Navigation Links
Making Sense of Cancer Screening Updates

By Amanda Gardner
HealthDay Reporter

TUESDAY, Dec. 20 (HealthDay News) -- As experts alter course on guidelines for cancer screenings such as mammograms and the prostate-specific antigen test, the general public is understandably confused.

Women at age 40 wonder if they should have a mammogram to look for breast cancer or wait until 50, as one U.S. organization suggests. Men of an age when prostate cancer develops may be told to forgo the prostate-specific antigen (PSA) test, contrary to standard past practice. And sexually active women may not feel safe from cervical cancer if they wait years between Pap tests.

"It's difficult to accept that having less testing is either as good or even better than having more," said Dr. Robert Mayer, faculty vice president for academic affairs at the Dana-Farber Cancer Institute in Boston.

Based on new research, some major cancer groups are advising the medical profession to be more judicious about who gets tested and when.

"I don't think the data are as conclusive that screening is as bad or as good as we had hoped," said Dr. David Penson, professor of urologic surgery and director of surgical quality and outcomes research at Vanderbilt University in Nashville.

Probably the most controversial recommendation came from the U.S. Preventive Services Task Force (USPSTF), a government body that publishes screening guidelines. It set off a furor two years ago when it announced that mammograms may not benefit women in their 40s, while women aged 50 to 74 could safely undergo screening once every two years instead of annually.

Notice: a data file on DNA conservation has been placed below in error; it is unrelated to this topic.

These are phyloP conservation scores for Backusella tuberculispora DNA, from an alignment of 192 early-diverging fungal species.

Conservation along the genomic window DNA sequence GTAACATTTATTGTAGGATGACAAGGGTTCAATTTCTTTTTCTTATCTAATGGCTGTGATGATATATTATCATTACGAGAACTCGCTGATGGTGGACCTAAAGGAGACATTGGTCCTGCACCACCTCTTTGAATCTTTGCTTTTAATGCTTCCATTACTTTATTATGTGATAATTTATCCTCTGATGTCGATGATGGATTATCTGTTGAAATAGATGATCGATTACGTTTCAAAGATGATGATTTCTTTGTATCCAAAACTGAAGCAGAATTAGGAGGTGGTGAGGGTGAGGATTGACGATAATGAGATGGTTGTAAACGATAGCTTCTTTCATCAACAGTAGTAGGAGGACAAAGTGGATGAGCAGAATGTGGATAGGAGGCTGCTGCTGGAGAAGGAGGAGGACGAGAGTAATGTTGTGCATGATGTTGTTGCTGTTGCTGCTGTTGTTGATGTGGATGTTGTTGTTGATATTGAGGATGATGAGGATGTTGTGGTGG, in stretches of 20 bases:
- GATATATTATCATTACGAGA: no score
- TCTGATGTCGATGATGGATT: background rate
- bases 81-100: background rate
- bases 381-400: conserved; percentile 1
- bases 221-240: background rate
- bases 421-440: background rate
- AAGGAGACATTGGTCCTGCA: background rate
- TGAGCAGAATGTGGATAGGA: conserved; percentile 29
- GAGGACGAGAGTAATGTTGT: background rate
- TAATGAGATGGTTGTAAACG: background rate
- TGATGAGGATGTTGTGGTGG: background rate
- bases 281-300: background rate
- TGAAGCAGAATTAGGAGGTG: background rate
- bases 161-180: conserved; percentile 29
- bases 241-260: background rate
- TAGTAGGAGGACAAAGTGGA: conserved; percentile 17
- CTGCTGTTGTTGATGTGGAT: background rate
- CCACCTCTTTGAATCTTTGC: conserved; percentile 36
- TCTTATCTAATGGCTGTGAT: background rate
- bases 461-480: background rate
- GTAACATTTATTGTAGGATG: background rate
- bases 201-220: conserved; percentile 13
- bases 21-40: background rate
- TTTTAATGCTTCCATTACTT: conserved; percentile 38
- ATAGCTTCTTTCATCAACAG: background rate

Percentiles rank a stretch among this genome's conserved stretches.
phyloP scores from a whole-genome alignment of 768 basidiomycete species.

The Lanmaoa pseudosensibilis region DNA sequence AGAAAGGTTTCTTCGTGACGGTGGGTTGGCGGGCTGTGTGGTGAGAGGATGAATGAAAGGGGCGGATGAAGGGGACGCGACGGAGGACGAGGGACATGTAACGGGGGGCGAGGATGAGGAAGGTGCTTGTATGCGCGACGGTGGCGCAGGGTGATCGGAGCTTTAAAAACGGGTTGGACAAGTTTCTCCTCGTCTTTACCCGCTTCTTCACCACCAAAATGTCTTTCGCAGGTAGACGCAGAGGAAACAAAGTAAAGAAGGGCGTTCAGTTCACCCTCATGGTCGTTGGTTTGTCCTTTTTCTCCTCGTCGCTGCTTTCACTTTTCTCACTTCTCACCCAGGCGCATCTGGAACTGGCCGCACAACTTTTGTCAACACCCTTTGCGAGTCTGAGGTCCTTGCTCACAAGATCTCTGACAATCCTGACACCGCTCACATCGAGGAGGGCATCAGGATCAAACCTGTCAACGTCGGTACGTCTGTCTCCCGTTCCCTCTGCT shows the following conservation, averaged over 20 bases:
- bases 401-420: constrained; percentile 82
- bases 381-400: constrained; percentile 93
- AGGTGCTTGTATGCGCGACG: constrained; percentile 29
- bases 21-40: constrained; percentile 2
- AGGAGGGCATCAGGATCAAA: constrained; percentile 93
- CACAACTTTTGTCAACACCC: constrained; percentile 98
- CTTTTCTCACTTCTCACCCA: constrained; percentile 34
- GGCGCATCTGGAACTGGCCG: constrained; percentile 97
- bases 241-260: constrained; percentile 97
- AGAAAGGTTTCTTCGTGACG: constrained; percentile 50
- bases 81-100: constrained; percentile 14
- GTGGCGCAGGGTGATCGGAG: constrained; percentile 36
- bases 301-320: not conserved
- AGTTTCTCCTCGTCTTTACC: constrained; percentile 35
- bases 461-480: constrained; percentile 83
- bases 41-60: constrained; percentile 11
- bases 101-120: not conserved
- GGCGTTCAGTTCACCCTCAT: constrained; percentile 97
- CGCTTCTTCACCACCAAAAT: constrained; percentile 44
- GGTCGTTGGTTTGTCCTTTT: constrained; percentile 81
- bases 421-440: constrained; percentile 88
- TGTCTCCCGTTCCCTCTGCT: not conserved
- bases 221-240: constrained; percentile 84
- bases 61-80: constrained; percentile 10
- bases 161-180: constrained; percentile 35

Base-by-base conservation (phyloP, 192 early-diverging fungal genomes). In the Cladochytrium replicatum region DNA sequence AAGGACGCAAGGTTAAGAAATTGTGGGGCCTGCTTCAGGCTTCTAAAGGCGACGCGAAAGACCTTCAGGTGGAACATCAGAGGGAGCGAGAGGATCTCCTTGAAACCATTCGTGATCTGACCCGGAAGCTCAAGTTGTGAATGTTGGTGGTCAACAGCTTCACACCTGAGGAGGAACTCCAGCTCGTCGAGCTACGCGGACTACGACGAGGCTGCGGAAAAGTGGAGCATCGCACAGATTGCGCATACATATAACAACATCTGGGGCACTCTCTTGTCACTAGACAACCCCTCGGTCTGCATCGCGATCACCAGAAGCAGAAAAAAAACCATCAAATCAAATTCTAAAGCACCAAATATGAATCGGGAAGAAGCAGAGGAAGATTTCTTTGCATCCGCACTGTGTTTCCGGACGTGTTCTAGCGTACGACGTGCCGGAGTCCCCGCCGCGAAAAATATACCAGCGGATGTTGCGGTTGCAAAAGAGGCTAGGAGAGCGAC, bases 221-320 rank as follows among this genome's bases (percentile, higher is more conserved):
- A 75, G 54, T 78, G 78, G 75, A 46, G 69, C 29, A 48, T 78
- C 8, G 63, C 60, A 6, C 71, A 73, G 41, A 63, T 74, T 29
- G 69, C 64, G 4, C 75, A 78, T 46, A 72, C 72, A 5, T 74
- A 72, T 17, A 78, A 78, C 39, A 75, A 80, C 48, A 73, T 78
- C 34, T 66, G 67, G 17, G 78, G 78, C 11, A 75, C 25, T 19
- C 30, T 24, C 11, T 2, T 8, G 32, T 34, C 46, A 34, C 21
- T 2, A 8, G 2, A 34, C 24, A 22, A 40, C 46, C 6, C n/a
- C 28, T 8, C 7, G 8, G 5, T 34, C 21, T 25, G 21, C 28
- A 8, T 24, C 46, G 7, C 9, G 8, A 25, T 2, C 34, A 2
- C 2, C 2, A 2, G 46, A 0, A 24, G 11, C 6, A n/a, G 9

This year, the Canadian Task Force on Preventive Health Care came out with similar recommendations on breast cancer screening, suggesting that women aged 40 to 49 at average risk for breast cancer not get routine mammograms.

This, of course, runs counter to long-standing conventional wisdom that all women over the age of 40 should undergo a yearly mammogram.

These organizations reasoned that mammograms can result in false positives and unnecessary biopsies, harm that in some instances may outweigh the benefits of this type of screening. Soaring health costs may also weigh in the decision-making.

However, the American Cancer Society and the American College of Obstetricians and Gynecologists still advocate screening starting at age 40.

"I don't see a trend of backing away from endorsement for screening among many organizations," said Robert Smith, senior director of cancer control at the American Cancer Society. "Frankly, I see it in one."

But the medical establishment is backing away from PSA screening for prostate cancer, because the test is far from perfect, resulting in many unnecessary biopsies.

Increased PSA levels can indicate cancer, but they are not a foolproof measure. PSA levels rise naturally as men age, explained Mayer. Levels can also rise if men have had two or three sexual experiences in the prior few days.

"There are an enormous number of false positives," Mayer added. "How does one then say what's good for everybody?"

And not all prostate cancers are created equal, some being highly aggressive and others very slow-growing. Invasive treatment may be more harmful than watching and waiting, some doctors say.

"We know that less than 10 percent of men with prostate cancer ever die of the disease," Mayer said. "That's very different from colon cancer, where 40 to 50 percent die from it, or breast cancer, where 30 to 40 percent die from it."

The bottom line for both breast and prostate cancers: Check with your health care provider on what is the best screening schedule for you.

Cervical cancer screening guidelines have also evolved over the years.

In October, three groups, including the American Cancer Society, jointly created guidelines calling for women to get fewer cervical cancer screenings over their lifetime.